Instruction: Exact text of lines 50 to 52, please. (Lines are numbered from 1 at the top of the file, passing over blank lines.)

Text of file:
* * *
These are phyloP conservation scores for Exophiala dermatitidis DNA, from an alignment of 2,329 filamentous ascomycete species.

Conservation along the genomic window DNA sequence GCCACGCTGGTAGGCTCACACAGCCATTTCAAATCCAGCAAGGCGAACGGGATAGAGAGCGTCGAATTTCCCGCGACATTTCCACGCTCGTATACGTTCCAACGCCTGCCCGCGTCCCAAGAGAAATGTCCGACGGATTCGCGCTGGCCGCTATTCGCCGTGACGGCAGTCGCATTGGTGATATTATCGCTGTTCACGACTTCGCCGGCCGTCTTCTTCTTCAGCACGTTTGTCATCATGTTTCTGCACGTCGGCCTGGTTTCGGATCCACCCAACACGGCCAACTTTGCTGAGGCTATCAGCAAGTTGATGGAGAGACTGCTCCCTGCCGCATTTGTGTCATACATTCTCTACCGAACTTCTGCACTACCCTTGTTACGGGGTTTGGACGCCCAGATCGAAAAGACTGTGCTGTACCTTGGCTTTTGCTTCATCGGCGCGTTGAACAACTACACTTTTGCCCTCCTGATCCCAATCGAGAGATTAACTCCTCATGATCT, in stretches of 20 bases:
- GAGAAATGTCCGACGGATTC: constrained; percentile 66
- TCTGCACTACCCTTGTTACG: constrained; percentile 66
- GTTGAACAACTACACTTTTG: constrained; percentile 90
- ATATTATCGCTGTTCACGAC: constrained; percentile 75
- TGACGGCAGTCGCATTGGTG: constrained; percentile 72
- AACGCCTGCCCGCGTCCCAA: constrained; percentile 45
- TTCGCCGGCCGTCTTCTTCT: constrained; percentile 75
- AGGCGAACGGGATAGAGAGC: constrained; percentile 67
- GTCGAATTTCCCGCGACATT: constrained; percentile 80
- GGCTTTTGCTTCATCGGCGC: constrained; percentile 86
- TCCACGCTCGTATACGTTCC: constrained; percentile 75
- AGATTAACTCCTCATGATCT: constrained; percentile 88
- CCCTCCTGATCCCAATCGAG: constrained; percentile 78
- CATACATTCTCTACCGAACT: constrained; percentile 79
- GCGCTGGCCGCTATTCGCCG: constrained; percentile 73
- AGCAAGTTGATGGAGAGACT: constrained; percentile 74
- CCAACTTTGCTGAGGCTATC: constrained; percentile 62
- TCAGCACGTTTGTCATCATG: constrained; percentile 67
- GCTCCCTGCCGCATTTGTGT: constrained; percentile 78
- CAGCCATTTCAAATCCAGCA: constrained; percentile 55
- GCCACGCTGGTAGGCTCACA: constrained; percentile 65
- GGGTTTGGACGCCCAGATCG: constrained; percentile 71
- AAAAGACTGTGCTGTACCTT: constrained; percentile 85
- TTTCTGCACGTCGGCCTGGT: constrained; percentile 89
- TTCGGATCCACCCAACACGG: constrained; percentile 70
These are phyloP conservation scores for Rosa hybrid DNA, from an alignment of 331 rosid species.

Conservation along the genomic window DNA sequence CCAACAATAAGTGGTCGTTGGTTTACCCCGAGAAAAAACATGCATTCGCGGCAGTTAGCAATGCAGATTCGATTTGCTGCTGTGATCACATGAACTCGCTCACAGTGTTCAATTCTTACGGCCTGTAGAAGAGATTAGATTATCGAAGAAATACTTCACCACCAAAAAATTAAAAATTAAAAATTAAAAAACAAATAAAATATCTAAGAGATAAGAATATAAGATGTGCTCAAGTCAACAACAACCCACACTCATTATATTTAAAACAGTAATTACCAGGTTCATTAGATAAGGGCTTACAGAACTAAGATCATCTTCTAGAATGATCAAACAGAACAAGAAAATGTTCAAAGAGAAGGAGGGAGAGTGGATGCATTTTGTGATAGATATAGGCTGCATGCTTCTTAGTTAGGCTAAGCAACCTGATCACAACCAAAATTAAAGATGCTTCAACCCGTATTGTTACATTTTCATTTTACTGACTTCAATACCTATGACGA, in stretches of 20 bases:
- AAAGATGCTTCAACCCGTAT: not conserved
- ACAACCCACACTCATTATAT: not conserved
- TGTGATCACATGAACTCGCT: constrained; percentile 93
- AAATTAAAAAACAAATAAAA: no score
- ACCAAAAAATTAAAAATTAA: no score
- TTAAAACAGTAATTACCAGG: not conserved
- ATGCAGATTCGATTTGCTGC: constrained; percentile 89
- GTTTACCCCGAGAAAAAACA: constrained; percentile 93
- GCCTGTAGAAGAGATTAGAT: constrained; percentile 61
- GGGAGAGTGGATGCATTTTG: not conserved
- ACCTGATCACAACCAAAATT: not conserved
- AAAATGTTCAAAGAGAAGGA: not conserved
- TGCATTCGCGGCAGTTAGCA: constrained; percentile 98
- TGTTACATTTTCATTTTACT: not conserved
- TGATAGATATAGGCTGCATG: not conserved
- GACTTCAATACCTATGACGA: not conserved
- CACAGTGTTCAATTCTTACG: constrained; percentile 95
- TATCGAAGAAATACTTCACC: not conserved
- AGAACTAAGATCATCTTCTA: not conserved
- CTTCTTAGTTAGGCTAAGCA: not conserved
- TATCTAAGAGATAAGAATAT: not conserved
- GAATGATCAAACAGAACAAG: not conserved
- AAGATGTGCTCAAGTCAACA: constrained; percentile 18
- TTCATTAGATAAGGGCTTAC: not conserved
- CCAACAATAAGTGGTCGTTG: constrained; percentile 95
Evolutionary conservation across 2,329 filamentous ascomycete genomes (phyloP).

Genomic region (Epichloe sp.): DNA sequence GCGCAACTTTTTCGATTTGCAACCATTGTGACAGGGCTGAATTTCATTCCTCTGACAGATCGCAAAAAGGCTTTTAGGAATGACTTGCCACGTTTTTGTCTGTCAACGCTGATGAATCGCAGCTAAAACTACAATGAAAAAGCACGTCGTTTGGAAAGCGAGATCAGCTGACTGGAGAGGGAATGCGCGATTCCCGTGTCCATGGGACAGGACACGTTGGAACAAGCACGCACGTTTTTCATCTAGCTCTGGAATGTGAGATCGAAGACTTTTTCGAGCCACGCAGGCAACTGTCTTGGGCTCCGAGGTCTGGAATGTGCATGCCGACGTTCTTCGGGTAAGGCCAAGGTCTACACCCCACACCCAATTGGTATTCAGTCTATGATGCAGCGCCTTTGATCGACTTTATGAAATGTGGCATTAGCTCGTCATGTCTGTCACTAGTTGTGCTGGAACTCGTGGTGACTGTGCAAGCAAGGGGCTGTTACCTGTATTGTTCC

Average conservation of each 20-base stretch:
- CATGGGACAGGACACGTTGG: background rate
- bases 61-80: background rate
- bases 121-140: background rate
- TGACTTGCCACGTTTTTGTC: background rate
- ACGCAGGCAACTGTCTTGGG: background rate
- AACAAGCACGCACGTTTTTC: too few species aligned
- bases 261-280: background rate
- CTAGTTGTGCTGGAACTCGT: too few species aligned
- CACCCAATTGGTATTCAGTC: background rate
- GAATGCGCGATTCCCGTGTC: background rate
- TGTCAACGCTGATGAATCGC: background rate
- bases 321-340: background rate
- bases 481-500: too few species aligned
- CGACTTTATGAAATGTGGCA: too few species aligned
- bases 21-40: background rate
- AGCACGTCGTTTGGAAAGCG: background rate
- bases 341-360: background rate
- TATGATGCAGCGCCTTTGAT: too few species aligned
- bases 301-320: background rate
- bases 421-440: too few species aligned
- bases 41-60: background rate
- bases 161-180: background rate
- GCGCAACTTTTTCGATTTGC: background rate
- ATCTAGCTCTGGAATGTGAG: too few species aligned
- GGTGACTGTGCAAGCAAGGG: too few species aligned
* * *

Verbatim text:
- TATCTAAGAGATAAGAATAT: not conserved
- GAATGATCAAACAGAACAAG: not conserved
- AAGATGTGCTCAAGTCAACA: constrained; percentile 18